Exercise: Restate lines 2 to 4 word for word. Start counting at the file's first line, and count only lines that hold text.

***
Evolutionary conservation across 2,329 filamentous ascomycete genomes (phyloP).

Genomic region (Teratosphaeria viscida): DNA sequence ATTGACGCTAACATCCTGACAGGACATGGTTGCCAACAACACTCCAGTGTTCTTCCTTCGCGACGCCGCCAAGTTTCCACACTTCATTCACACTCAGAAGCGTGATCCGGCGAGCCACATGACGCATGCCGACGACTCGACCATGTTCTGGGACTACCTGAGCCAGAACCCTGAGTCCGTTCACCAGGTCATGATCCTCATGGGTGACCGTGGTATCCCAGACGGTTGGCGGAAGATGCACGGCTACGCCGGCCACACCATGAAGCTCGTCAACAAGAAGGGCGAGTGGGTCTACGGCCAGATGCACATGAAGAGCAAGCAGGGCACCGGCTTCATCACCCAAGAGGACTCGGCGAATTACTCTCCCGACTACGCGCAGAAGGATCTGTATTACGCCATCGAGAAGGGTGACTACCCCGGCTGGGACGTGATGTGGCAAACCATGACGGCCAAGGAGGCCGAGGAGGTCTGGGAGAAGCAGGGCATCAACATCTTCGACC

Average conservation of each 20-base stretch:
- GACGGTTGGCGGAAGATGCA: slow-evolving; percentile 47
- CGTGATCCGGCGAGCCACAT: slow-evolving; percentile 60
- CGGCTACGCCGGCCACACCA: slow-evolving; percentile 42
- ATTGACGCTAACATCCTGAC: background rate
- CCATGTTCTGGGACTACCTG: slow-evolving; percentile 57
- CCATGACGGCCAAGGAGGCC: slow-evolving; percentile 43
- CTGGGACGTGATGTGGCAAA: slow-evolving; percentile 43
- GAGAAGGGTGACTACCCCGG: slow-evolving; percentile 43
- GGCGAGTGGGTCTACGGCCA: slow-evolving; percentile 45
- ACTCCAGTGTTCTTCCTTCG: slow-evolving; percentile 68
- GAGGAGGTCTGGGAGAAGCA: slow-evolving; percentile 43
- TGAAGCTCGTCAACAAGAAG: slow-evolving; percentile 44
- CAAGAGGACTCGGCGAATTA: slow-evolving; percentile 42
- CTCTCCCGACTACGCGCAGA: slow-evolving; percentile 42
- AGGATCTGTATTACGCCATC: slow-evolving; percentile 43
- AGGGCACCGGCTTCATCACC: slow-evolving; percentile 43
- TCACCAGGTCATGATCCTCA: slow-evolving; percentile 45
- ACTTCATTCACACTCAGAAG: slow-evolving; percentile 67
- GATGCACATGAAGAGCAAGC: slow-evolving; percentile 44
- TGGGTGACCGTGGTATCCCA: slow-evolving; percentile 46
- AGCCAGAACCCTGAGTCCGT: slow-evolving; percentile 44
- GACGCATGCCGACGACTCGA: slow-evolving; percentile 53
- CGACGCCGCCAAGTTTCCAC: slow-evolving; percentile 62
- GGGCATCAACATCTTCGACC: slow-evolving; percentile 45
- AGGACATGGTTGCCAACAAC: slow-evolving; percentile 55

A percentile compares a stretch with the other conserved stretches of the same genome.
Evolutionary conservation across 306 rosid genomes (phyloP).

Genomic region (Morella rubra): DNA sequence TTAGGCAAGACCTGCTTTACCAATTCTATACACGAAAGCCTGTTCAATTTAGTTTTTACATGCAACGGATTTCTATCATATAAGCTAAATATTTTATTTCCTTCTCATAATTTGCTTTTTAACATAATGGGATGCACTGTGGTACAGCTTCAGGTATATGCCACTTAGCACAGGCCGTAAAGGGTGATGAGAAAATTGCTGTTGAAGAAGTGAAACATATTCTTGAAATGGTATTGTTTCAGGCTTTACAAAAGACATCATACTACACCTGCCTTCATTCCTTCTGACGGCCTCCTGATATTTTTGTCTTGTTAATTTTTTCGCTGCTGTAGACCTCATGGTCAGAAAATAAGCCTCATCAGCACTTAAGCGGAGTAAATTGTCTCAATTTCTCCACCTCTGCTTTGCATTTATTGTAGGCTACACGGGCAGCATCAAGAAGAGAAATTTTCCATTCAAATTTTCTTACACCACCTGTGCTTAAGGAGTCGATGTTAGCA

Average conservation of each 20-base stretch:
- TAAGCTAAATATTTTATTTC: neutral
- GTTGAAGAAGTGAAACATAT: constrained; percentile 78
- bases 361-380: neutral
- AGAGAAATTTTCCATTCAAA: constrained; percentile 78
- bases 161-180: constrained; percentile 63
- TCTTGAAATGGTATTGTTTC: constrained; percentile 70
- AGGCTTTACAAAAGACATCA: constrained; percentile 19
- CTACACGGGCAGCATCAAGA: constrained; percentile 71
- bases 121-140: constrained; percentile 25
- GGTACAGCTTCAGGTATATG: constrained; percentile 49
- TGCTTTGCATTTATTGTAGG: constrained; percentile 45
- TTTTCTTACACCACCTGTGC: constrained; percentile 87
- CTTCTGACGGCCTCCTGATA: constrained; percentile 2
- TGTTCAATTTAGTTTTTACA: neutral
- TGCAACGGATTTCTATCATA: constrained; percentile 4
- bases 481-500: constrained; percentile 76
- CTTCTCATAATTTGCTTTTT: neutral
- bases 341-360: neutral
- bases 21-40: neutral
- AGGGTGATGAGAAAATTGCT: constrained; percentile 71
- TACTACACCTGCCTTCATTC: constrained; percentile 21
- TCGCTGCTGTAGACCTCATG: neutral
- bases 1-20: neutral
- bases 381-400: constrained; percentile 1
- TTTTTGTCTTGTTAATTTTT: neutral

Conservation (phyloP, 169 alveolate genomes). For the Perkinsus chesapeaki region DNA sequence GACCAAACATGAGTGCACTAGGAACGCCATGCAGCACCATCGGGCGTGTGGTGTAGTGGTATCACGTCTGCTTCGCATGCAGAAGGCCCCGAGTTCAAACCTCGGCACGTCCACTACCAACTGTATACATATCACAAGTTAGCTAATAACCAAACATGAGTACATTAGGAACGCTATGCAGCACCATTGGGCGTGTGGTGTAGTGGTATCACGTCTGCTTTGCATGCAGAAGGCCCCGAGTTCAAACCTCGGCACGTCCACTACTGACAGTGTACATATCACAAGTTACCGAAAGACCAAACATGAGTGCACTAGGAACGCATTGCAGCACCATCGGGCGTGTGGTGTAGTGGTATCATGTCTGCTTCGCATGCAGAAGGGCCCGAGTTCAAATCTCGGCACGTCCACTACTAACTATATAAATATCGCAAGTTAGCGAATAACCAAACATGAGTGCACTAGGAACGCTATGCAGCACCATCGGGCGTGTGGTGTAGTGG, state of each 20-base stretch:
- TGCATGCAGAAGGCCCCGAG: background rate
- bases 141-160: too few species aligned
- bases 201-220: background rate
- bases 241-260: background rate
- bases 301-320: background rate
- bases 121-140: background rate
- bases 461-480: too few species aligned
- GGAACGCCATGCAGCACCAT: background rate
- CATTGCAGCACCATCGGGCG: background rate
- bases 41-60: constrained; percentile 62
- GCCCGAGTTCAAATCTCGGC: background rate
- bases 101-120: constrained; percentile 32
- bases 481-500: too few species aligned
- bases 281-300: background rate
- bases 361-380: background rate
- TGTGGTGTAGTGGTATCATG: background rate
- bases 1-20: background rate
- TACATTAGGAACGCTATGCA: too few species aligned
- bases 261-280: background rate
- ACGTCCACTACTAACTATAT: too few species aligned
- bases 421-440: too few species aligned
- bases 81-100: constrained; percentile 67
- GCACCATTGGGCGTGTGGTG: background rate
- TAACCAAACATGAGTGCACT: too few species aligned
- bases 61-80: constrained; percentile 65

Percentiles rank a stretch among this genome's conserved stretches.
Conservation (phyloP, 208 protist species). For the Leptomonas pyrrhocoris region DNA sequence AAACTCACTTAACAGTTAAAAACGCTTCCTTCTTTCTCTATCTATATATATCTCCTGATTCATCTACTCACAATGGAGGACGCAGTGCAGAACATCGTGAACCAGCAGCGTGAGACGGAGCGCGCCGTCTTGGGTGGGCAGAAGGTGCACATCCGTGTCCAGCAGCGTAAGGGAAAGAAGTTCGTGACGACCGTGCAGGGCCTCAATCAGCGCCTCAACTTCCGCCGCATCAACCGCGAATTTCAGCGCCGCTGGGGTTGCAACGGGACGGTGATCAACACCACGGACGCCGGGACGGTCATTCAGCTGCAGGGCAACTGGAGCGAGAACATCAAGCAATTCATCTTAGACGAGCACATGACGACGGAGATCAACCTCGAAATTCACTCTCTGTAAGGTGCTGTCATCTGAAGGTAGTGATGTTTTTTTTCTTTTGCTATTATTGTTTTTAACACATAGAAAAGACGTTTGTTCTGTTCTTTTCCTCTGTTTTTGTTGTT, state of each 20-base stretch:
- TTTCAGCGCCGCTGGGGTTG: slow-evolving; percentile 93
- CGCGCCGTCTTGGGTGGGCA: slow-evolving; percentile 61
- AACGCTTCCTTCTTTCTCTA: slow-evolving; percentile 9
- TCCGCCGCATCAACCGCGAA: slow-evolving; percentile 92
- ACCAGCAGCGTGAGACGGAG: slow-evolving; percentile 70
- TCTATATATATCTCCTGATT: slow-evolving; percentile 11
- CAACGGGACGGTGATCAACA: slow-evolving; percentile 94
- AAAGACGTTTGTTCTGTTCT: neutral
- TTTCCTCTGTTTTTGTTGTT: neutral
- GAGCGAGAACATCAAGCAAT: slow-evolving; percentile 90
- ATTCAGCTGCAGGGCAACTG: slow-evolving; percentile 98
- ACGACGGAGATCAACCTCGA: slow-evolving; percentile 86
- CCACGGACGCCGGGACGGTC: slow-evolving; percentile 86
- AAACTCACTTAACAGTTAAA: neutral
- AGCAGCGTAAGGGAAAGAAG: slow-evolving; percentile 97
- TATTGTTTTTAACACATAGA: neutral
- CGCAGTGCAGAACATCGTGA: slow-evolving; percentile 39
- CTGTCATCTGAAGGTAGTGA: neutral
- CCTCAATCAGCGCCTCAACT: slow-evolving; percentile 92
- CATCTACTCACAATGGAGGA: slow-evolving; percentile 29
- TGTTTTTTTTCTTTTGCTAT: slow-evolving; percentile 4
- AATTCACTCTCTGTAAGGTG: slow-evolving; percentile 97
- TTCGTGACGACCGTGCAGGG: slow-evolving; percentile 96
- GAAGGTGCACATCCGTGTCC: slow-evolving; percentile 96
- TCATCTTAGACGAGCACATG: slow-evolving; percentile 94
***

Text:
Genomic region (Teratosphaeria viscida): DNA sequence ATTGACGCTAACATCCTGACAGGACATGGTTGCCAACAACACTCCAGTGTTCTTCCTTCGCGACGCCGCCAAGTTTCCACACTTCATTCACACTCAGAAGCGTGATCCGGCGAGCCACATGACGCATGCCGACGACTCGACCATGTTCTGGGACTACCTGAGCCAGAACCCTGAGTCCGTTCACCAGGTCATGATCCTCATGGGTGACCGTGGTATCCCAGACGGTTGGCGGAAGATGCACGGCTACGCCGGCCACACCATGAAGCTCGTCAACAAGAAGGGCGAGTGGGTCTACGGCCAGATGCACATGAAGAGCAAGCAGGGCACCGGCTTCATCACCCAAGAGGACTCGGCGAATTACTCTCCCGACTACGCGCAGAAGGATCTGTATTACGCCATCGAGAAGGGTGACTACCCCGGCTGGGACGTGATGTGGCAAACCATGACGGCCAAGGAGGCCGAGGAGGTCTGGGAGAAGCAGGGCATCAACATCTTCGACC

Average conservation of each 20-base stretch:
- GACGGTTGGCGGAAGATGCA: slow-evolving; percentile 47